We visit plenty of healthcare organizations to discuss communication technology in healthcare.
One subject which has recently come up time and again, is video calling in healthcare. What could this mean for the care providers and patients?
In the Netherlands, the Ministry of Health, Welfare and Sport has set goals for innovation in healthcare in which video calling (also known as ‘telemedicine’) plays an important role. One of the goals is that in 2019, everyone receiving home care should have the option to use a video call tool to contact their healthcare provider.
The benefits of video calling in healthcare are being researched abroad as well – organizations are running trials and funding is made available for the development of tools.
It is safe to say that there is support for telemedicine from governments – but what of the consumer? In our day-to-day reality, technological innovation proceeds lightining-fast and this also changes the needs of the consumer. The government usually can’t keep up – innovation is driven more quickly straight from the market.
As benefits of video calling / telemedicine, reports from (among others) Nictiz, the Dutch competence centre for standardisation and eHealth, mention the following:
- Clients are able to continue living independently for a longer period of time;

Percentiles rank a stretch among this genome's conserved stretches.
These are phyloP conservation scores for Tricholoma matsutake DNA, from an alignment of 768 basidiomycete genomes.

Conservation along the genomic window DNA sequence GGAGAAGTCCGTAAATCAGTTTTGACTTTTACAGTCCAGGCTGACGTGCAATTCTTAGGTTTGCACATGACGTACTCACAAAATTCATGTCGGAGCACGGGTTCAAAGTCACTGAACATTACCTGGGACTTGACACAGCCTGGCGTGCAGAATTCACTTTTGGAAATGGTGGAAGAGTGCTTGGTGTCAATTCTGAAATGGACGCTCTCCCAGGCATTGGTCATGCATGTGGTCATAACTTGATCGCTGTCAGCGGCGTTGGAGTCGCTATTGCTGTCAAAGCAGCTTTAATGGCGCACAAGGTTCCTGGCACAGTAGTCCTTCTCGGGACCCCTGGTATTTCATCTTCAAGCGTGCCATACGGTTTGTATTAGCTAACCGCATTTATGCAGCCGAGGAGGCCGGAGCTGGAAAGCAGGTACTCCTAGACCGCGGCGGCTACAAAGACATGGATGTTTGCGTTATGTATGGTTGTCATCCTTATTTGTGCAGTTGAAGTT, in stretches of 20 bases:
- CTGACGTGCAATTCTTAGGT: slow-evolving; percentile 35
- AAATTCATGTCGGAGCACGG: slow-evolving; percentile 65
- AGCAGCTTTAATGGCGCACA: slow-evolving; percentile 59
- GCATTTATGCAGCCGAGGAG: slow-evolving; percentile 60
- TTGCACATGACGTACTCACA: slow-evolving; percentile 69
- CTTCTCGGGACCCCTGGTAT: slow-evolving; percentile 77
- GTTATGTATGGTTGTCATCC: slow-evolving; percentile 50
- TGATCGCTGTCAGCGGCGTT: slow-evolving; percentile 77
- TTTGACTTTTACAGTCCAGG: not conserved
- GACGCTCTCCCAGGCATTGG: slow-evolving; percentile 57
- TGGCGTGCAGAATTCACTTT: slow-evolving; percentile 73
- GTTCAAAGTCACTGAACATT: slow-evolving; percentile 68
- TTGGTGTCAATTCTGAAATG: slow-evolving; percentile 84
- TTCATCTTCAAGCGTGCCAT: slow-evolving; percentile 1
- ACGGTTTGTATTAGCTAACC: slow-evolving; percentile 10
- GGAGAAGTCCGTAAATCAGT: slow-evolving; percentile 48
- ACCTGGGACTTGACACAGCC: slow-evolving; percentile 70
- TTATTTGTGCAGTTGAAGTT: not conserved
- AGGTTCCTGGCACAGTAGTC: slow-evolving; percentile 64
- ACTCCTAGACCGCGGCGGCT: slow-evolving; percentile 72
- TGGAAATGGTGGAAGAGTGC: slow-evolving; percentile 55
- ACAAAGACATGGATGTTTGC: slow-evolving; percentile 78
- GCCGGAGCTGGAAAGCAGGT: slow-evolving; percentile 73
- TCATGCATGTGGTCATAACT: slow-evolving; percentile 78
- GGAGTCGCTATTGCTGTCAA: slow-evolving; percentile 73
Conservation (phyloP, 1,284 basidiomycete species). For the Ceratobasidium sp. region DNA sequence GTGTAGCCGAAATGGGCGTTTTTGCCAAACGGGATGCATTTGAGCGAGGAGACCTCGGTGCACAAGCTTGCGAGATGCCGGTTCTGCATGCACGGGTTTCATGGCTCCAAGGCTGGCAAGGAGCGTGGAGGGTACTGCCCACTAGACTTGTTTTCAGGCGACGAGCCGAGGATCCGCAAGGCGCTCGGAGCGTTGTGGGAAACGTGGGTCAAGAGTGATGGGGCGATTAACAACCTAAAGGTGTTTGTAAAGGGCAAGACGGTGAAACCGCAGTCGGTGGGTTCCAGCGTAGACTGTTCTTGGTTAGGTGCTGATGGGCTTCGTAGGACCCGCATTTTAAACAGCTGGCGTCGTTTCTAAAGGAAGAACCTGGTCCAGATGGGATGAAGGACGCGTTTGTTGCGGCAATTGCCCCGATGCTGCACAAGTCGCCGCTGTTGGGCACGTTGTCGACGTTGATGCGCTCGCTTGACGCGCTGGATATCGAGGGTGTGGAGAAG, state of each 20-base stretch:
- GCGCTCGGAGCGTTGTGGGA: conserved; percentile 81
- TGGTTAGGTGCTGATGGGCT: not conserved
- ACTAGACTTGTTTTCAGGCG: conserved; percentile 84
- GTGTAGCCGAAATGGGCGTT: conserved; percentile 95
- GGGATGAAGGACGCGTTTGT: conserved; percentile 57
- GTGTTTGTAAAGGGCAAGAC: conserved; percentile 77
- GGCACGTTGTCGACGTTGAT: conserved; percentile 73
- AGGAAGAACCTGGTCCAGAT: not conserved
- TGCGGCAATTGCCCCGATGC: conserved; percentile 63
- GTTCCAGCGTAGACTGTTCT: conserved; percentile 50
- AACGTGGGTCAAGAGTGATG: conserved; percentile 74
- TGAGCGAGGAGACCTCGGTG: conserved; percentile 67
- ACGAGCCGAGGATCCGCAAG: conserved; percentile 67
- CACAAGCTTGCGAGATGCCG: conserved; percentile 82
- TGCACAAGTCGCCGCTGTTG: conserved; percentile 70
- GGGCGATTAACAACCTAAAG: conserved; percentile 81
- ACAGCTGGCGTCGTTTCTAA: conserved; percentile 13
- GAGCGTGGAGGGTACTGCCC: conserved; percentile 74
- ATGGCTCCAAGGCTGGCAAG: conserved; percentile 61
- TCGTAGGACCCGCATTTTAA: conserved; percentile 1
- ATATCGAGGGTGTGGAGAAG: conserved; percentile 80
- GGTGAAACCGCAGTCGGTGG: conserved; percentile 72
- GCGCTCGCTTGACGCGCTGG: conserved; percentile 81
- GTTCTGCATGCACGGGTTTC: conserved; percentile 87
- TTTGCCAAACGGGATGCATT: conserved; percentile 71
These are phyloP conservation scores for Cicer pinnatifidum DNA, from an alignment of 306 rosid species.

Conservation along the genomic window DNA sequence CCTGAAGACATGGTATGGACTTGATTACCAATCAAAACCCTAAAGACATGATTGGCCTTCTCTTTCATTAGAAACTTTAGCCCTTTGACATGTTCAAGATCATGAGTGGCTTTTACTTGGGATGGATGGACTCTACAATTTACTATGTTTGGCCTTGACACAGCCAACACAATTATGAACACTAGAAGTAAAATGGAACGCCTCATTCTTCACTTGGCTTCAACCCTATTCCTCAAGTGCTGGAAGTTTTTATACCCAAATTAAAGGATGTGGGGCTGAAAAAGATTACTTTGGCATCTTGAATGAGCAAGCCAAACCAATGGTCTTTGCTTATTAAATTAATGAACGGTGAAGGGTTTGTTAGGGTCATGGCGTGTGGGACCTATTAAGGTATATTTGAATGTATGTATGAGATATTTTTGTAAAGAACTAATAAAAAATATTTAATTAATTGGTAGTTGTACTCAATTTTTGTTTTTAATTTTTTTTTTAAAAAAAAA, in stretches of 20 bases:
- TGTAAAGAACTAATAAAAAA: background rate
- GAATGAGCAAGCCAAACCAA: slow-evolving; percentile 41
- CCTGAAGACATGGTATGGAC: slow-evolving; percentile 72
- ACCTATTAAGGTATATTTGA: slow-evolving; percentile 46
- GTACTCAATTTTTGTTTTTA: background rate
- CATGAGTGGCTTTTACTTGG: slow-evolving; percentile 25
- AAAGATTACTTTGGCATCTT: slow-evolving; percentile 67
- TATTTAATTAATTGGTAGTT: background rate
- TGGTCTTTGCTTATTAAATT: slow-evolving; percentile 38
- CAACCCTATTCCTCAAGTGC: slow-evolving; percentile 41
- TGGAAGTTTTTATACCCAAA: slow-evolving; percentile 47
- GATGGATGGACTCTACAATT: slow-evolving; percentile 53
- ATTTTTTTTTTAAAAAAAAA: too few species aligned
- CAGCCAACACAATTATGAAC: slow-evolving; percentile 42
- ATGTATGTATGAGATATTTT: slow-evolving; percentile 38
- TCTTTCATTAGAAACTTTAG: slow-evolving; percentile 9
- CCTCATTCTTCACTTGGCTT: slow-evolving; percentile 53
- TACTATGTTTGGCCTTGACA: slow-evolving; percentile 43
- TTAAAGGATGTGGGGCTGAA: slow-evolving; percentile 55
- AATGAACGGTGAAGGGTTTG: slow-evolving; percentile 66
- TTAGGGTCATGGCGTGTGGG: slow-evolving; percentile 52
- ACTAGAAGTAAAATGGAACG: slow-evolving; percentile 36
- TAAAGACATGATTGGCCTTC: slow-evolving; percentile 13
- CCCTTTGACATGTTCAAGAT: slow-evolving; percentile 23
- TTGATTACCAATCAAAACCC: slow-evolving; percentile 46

- It increases clients’ general independence;
- It saves time (for both the client and the care provider);
- Patients / clients with mobility issues are no longer required to physically attend consultations;
- Care providers do not necessarily need to be in a specific location to do their job;
- It saves costs on, for example, waiting rooms and parking spots.
Healthcare specialisms in which telemedicine and video calling in general can play a prominent part are, among others, home care, mental healthcare, nursing and general practices.
Tips for implementation
But how can your organization get started with video calling? Here are a few things to consider.
- Map out what is required.
What are the needs of healthcare providers and patients / clients? What should the video calling tool your organization is going to use be capable of? Should the tool support just one-on-one video calls or also group video calls?
- Set clear guidelines for your team.
Decide how your organization will use video calling and communicate this clearly to your team. Think of, for example: which employees can use video calling to provide care and to what kinds of patients / clients? From which locations can video call services be provided? Are there any issues which cannot be discussed via video call?
- Help patients / clients get started.
Patients / clients also need clear instructions. Walk them through the system and the rules for using it, so that they know what they can expect and how they are to use the telemedicine options provided by your organization.
Video calling with the Alterdesk messenger
Our messenger now also offers the option to start video calls straight from an existing conversation. Want to know more? Check out our video calling page.